Having worked in the UK Technology, Media and Telecoms (TMT) industry at Accenture for 16 years, I have always been aware of the gender imbalance in Accenture and at our clients, and particularly in senior management and leadership roles. However, in recent years there has been a swell of positive steps taken to start to readdress this, with organisations implementing very tailored and specific interventions to try and get to the core of these issues.
For the report, we interviewed senior executive leaders at the BBC, BT, News UK, Openreach, Sky, Virgin Media, Vodafone and the Royal Television Society. Across the board, every C-Suite leader we spoke to was passionately engaged in the subject, receptive to new ideas on how to address it, and astonishingly well-briefed. I came away from these interviews with the impression that the gender equality issue is now right at the top of TMT boardroom agendas.
In fact, once the research study was fully underway, it became clear to me that the debate around workplace gender balance has progressed in several ways over the past few years. Here are my three-key take-aways:
A few years back, debates raged around whether businesses should introduce quotas to ensure their workforces are representative of the UK’s overall population. For some, this approach was seen to restrict the ability of employers to recruit the best people to each position every time.
This question now seems to have been settled in favour of quotas and targets. In fact, we found that public announcements of diversity quotas or targets are now viewed as important signals within the industry, helping woman rise to the top, while also freeing men to spend more time at home.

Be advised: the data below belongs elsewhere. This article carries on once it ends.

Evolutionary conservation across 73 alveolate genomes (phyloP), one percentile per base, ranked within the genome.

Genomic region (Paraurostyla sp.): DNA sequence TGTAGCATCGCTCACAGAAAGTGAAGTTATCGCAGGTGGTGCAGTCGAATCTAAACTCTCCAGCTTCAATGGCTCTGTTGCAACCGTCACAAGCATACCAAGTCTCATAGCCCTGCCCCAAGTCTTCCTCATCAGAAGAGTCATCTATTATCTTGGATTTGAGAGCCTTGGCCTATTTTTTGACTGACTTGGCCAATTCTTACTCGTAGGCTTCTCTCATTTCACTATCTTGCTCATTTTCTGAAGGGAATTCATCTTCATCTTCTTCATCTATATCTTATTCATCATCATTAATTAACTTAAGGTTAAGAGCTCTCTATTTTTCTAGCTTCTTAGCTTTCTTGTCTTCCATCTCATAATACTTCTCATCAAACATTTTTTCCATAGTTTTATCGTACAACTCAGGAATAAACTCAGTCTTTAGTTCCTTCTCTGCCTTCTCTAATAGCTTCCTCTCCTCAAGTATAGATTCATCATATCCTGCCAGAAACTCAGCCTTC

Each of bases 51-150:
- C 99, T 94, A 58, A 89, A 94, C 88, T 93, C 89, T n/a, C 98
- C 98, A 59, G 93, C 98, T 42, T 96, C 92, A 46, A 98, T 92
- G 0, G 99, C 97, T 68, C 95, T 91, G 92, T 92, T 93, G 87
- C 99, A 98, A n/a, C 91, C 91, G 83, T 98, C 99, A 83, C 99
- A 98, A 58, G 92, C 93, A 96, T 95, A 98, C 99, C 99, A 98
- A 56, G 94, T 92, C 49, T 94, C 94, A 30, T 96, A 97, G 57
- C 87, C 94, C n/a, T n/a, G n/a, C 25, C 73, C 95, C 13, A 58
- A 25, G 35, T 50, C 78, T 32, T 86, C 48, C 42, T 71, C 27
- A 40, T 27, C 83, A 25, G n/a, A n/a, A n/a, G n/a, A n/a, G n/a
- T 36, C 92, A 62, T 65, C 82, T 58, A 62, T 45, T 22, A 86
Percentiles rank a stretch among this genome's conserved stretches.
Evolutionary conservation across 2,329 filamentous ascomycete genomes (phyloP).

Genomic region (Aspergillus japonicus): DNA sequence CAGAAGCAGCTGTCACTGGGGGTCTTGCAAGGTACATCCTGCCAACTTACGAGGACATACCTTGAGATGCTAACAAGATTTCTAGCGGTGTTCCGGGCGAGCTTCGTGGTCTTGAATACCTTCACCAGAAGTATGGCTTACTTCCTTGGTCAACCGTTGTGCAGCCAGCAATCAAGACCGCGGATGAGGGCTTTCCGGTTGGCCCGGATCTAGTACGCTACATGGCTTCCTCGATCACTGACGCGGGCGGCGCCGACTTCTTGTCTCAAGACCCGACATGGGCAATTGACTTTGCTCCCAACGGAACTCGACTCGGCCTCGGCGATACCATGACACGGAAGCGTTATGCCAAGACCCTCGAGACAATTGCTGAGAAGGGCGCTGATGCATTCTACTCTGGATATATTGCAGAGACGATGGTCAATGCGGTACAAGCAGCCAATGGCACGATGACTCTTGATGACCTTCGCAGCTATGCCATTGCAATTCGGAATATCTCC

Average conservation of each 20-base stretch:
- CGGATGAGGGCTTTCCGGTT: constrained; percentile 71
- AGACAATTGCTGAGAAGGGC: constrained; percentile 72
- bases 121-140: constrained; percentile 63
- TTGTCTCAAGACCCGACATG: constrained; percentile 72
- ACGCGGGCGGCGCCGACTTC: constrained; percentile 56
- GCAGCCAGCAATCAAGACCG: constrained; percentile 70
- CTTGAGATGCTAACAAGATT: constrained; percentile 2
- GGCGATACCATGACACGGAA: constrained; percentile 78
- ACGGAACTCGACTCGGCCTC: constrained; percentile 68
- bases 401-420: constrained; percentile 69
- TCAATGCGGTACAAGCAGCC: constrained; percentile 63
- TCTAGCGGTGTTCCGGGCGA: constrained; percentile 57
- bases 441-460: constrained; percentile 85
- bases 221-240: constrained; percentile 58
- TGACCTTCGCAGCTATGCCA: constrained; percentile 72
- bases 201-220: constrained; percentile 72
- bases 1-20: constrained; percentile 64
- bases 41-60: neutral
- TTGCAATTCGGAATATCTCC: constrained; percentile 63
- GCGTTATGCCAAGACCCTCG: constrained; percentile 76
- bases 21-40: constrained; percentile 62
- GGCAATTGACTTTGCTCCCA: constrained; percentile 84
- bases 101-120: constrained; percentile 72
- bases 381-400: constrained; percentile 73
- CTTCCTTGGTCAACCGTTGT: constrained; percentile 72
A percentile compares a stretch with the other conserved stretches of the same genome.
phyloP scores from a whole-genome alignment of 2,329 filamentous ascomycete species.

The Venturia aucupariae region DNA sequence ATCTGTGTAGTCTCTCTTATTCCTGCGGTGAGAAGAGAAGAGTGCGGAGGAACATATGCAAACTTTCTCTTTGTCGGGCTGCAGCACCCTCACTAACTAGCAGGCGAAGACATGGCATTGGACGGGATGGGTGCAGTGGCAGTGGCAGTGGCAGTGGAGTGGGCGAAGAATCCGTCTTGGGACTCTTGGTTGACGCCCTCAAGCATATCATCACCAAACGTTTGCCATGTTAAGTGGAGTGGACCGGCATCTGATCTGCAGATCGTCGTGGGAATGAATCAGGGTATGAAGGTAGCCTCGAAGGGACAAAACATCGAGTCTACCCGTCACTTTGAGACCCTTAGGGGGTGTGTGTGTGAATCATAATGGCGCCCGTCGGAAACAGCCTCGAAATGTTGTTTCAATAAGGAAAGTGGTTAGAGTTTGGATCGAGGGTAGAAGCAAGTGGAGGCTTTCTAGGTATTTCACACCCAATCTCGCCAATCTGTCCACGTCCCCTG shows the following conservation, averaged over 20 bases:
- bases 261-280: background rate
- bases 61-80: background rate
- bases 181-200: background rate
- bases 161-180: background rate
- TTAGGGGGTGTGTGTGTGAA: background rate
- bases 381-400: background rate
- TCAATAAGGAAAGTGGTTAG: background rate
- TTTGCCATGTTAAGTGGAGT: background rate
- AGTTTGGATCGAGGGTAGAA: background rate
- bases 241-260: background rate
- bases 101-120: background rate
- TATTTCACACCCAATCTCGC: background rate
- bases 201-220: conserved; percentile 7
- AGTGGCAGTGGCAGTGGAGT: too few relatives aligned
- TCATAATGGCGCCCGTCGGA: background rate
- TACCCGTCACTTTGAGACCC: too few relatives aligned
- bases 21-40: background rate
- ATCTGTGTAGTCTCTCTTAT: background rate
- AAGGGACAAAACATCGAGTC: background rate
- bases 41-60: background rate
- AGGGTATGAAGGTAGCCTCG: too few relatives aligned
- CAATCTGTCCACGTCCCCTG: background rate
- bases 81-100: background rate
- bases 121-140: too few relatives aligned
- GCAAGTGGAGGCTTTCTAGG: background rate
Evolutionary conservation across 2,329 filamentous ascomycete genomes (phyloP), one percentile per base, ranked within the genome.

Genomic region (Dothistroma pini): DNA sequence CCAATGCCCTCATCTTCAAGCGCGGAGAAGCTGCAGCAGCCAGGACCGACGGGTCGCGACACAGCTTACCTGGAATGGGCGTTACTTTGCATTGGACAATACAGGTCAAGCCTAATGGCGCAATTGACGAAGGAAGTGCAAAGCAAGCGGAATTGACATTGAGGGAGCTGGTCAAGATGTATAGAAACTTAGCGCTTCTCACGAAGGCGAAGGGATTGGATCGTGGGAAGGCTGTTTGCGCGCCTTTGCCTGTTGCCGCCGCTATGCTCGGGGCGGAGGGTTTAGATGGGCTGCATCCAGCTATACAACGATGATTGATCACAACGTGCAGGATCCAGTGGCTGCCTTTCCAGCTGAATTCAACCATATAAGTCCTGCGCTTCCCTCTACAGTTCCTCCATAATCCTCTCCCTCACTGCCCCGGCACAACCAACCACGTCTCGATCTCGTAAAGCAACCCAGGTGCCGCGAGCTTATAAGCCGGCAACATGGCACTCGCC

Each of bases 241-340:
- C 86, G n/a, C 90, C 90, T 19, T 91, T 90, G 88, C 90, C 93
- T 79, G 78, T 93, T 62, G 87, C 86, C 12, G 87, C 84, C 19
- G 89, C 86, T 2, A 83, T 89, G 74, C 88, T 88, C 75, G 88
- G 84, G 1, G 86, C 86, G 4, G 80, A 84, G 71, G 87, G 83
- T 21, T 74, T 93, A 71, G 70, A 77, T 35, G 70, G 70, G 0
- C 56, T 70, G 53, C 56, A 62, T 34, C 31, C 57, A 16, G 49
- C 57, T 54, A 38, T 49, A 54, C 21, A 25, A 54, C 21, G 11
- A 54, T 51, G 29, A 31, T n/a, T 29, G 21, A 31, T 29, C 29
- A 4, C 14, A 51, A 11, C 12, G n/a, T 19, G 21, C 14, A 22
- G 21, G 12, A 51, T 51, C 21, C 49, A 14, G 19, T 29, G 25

Every company we spoke to had put in place a target of some description, and most mandate a 50/50 gender split on shortlists for open roles.
Another sense I got from our research was that senior executives are looking to create a balanced workforce in the widest sense of the word. Everyone we spoke to talked at length about diversity, and the role gender diversity plays in building an organisation with the broadest set of skills, opinions and talents.
The reason that C-suite execs in the TMT industry are so passionate about promoting this diversity is because it makes good business sense. The people we spoke to agreed that diversity of thought can lead to better business outcomes; from more effective teamwork and more collaborative working environments to more innovative solutions to customer challenges.
More so than ever, women are at the heart of deciding which services and entertainment programmes are allowed into the home. In Accenture’s 2017 Global Consumer Pulse survey, for instance, we found that women more likely to be worried about privacy concerns when it comes to purchasing connected devices and services in the home. This means that businesses can no longer ignore their preferences when it comes to product and service development.
So, a TMT business might well be able to claim that it has, for example, a 40% female workforce, but if none of these roles are in product development it can’t be considered a balanced workforce. This is what our research has made so clear: the gender issue is no longer simply about numbers. TMT businesses need to carefully consider where female workers are placed so that their services, packages, bundles and content truly resonate with all customers.
Solving the gender inequality in the workplace continues to be difficult and slow-moving. However, our report shows that real progress is being made in the TMT industry. This is great news in and of itself, but let’s not forget that it also makes businesses more diverse, better reflective of their customers and, ultimately, more competitive.
Please download the full report, Growth Through Balance, to find out more.